A 2016 election column that doesn’t mention Donald Trump


The 2016 presidential campaign is a real doozy and not only because of colorful personalities and bitterly fought primaries. It is nothing less than a test of the strength of two competing visions of America grappling with a wide range of issues that have been sucked into what increasingly seems a zero-sum game.

If 2008 was a big step, 2016 is the other shoe dropping, and we don’t know if that second shoe will be on the left or the right foot.

Everything else is noise.

The historic 2008 election was a turning point, when a reshaped Democratic coalition backing Barack Obama came to power. With Obama’s election, the Democratic coalition was transformed by a new multiracial and younger party base quite different from the 1990s party that had backed Bill Clinton. This new coalition won two presidential majorities for Democrats, a rarity since Franklin D. Roosevelt. And it made a profound difference in government.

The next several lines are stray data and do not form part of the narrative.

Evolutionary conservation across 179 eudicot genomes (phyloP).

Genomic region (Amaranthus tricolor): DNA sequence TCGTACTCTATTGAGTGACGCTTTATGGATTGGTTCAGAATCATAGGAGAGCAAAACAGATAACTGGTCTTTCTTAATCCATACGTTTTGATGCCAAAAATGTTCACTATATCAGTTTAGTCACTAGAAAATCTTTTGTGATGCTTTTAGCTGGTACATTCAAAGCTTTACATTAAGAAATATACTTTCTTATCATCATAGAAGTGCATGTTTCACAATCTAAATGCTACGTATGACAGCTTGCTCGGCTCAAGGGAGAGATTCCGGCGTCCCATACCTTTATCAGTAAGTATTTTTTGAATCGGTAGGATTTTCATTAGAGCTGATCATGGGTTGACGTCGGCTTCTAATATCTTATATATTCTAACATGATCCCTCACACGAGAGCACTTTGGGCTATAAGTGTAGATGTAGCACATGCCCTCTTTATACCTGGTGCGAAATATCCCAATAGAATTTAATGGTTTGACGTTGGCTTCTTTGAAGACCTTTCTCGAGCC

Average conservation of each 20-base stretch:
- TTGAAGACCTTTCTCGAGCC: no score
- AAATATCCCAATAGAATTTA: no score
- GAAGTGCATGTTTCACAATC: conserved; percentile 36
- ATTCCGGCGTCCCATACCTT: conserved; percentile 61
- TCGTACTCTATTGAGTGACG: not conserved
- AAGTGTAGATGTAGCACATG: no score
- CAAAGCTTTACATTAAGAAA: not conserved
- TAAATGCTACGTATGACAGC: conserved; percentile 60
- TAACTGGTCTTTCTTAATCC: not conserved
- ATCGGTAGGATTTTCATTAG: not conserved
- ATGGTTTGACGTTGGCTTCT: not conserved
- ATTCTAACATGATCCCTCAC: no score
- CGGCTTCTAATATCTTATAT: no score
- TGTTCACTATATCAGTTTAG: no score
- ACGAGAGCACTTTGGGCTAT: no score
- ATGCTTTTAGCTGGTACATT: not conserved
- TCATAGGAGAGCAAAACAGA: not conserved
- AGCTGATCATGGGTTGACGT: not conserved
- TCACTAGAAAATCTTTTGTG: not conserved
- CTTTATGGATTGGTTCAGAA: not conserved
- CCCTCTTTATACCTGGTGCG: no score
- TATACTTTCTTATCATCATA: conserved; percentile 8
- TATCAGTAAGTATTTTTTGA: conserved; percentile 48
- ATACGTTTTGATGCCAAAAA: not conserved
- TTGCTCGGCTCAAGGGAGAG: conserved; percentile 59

The Affordable Care Act was the biggest expansion of medical coverage since Medicare passed in 1965. Diplomatic agreements with Cuba and Iran have changed the calculus of world politics. A new global agreement on climate change has created the possibility of a unified human response to the greatest threat the species has faced. New executive orders moved immigration reform forward.

Obama’s election set off a profound reaction on the conservative side that implicated everything about people’s view of themselves and of America. The conflict is about the role of government, but also about identity — about whose America this is. The stakes of winning and losing keep getting higher. It’s no coincidence that there is a “hope gap” in the polls and in political rhetoric. Older white voters are the most pessimistic about the country’s direction, while Latinos are among the most optimistic.

Who will prevail in 2016 — the vision of change that Obama presented and, to a significant degree, accomplished and on which he was re-elected in 2012, or the dream of rolling back those changes that prevailed in the off-year elections of 2010 and 2014? The final nominees from the two parties will completely disagree about whether these changes should stand or be rolled back.